KFCITU celebrates May Day and expresses gratitude for global solidarity

 

The Korean Federation of Construction Industry Trade Unions (KFCITU) and other federations affiliated to the Korean Confederation of Trade Unions (KCTU) celebrated May Day by holding rallies across South Korea. 


A total of 50,000 workers joined the rallies, including 20,000-strong union members in the capital city of Seoul. Their demands include the scrapping of proposed labour reform bills, removal of the Labour Minister, ensuring the chaebol companies are held accountable for their role in the economic crisis, raising the minimum wage, implementing a 35-hour work week, and guaranteeing labour rights to disguised employees, irregular workers, teachers and government employees. 


Protestors took to the street with various pickets and banners representing their demands. Hundreds of workers marched in lines with red umbrellas in their hands, symbolizing the protection that trade provide workers. KFCITU members marched with a giant hammer, representing the role of construction workers in building a new world.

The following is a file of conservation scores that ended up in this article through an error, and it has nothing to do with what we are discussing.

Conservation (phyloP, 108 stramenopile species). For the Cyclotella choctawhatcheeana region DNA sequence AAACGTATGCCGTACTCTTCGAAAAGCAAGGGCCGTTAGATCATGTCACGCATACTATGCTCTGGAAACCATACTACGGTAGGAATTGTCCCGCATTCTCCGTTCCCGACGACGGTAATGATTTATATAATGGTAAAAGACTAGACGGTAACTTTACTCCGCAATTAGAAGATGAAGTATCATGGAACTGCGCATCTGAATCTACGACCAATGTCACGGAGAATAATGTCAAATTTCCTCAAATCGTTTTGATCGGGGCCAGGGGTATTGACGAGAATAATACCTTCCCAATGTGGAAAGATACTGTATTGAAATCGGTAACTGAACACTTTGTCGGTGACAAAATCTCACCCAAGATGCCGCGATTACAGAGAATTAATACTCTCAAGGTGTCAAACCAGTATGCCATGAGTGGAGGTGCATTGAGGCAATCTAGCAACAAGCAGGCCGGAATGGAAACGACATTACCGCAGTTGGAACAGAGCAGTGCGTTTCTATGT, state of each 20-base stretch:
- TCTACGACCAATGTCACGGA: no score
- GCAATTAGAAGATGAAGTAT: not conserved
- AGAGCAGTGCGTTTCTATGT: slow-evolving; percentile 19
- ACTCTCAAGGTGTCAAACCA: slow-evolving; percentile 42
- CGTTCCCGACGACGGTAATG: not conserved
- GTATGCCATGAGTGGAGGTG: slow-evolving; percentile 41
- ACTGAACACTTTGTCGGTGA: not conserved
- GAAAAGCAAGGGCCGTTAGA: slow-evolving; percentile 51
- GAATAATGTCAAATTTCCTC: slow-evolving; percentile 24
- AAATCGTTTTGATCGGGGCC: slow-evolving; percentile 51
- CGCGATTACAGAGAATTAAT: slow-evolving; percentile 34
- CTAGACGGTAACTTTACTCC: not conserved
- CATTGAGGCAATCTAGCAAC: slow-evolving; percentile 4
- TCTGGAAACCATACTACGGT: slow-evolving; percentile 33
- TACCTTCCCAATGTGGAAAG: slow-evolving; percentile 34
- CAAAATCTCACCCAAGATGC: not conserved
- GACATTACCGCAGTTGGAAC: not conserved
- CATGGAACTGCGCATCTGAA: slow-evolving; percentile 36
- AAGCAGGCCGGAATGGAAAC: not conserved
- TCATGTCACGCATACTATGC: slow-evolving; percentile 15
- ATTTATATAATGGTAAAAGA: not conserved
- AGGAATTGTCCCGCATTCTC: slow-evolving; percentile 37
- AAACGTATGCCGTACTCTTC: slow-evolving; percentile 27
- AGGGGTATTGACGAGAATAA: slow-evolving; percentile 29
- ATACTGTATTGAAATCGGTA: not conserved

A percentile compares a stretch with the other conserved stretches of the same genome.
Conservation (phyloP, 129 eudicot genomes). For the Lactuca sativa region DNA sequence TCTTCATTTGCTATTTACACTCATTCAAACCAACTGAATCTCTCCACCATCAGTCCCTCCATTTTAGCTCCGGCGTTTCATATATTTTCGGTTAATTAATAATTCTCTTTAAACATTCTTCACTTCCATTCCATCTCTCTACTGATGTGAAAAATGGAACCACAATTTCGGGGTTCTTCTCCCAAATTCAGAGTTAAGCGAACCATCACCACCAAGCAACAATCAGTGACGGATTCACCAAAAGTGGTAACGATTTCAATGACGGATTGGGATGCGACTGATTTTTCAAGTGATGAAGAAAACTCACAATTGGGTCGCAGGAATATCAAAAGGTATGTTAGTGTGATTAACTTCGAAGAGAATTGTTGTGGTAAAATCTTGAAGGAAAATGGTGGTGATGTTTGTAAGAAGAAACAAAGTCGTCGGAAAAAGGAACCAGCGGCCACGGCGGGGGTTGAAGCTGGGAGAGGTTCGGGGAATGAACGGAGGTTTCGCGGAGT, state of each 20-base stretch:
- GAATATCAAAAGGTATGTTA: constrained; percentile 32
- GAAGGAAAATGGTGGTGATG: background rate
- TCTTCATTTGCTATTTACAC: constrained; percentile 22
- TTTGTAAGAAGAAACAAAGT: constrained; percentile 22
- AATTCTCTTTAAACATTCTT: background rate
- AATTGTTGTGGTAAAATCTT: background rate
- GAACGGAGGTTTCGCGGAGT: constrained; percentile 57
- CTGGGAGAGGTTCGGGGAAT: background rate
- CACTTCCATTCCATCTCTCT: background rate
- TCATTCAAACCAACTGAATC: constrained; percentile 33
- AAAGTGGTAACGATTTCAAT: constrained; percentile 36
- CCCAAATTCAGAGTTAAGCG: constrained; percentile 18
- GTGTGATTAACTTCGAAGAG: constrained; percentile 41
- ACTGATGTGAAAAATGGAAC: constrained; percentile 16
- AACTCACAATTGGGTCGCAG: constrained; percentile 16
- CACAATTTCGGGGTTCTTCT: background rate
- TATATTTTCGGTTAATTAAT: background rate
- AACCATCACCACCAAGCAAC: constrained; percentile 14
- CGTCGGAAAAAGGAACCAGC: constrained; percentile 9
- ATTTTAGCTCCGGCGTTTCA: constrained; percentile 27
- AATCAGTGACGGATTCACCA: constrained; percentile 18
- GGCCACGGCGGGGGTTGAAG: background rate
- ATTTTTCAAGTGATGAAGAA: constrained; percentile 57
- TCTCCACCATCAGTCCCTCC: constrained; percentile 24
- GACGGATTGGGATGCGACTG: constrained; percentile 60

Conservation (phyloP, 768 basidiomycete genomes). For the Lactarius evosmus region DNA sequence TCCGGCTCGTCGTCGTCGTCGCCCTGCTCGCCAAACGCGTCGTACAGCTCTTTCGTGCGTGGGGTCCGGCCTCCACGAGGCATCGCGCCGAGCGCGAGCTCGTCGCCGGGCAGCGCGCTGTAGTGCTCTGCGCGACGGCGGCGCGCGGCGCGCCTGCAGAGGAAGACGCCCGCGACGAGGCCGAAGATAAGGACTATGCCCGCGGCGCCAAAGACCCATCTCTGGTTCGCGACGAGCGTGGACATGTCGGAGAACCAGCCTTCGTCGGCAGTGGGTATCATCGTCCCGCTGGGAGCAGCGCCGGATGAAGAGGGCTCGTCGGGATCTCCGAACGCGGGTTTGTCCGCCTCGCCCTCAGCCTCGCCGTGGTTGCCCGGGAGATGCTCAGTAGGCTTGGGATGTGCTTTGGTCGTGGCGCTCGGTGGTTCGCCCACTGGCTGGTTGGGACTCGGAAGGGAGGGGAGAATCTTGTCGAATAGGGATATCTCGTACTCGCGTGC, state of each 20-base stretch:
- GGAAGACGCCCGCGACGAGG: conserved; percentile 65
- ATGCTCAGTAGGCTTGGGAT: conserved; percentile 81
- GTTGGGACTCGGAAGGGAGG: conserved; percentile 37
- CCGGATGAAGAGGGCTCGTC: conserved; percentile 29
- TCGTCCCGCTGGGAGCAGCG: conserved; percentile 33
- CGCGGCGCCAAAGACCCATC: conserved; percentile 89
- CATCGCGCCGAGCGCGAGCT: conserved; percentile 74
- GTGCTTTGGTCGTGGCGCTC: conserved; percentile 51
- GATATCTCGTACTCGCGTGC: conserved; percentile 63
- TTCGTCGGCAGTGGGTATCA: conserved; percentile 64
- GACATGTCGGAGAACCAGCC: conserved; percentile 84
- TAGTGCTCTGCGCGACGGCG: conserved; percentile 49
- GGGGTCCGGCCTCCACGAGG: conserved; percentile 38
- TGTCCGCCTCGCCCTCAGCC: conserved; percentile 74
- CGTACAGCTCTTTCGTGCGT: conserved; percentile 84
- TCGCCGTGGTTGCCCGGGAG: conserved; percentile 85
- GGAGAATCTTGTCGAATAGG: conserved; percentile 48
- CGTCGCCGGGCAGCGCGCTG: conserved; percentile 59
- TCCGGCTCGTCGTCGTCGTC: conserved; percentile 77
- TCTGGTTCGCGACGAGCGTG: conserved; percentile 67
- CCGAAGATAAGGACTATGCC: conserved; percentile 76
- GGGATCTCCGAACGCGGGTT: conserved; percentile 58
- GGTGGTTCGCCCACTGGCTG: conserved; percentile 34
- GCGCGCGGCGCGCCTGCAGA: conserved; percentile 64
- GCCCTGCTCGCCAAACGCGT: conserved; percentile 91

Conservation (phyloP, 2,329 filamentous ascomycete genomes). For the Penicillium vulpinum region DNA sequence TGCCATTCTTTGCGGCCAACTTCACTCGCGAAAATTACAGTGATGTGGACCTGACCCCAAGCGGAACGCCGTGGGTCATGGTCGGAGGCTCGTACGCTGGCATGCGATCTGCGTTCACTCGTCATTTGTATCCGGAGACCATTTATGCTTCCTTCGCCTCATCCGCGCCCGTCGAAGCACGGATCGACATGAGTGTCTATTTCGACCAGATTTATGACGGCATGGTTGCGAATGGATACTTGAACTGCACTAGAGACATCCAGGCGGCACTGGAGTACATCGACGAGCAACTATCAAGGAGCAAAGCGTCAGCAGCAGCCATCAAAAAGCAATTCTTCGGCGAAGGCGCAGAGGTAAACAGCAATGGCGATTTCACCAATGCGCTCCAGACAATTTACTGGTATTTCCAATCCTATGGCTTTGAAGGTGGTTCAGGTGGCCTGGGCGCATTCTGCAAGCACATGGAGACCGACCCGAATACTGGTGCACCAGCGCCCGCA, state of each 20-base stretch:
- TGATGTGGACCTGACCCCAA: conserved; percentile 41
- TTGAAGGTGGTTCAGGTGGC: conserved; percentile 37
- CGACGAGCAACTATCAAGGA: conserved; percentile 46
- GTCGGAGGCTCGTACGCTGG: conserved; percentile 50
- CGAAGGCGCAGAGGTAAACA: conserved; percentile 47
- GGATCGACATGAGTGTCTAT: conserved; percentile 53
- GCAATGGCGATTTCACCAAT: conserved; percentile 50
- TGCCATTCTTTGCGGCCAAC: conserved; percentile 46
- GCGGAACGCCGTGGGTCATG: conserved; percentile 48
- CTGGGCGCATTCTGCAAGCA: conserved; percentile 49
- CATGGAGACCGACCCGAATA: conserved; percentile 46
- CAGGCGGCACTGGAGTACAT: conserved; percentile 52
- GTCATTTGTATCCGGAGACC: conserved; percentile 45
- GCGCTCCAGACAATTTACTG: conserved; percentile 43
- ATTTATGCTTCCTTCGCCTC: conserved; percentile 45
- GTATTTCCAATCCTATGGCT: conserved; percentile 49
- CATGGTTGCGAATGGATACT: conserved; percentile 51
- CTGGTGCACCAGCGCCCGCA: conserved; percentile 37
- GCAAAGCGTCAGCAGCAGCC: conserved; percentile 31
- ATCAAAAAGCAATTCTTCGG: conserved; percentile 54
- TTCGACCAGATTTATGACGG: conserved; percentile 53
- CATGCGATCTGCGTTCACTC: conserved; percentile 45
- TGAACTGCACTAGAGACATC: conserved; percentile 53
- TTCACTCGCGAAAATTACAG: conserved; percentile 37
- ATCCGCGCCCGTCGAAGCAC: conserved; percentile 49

KFCITU President Baik Seok Geun said, “Our participants in the May Day rally should keep in mind the struggles of unorganised irregular workers, disguised employees and other workers that are regularly denied their basic labour rights.” He added that, “all members of KFCITU will be together with KCTU organizations in its struggle for basic labour rights for all workers.” 


Since the end of last year, the KFCITU has been under attack from the South Korean Government. Nearly a dozen members were arrested on the charge of violence in the 14 November rally last year, and five tower crane operators have been arrested for blackmail. Many BWI affiliates have sent solidarity messages to KFCITU, including the PFBWW (Pakistan), TKTMS (India), CFMEU (Australia), FIRST Union (NZ), STIEU (Malaysia), BWTUC (Cambodia) and Byggnads (Sweden), who handed over protest letters to South Korean embassies in their respective countries. Many BWI-affiliated unions showed their sympathy by taking pictures of their members with solidarity messages. Profbud of Ukraine, Unia of Switzerland, Byggnads of Sweden and BWI’s Asia-Pacific staff sent solidarity postcards to imprisoned members. 


Fortunately, almost all members were given suspended sentences and have now been released, except the tower crane operators. BWI is preparing to submit a complaint regarding the tower crane operators’ case to the ILO’s Committee on Freedom of Association.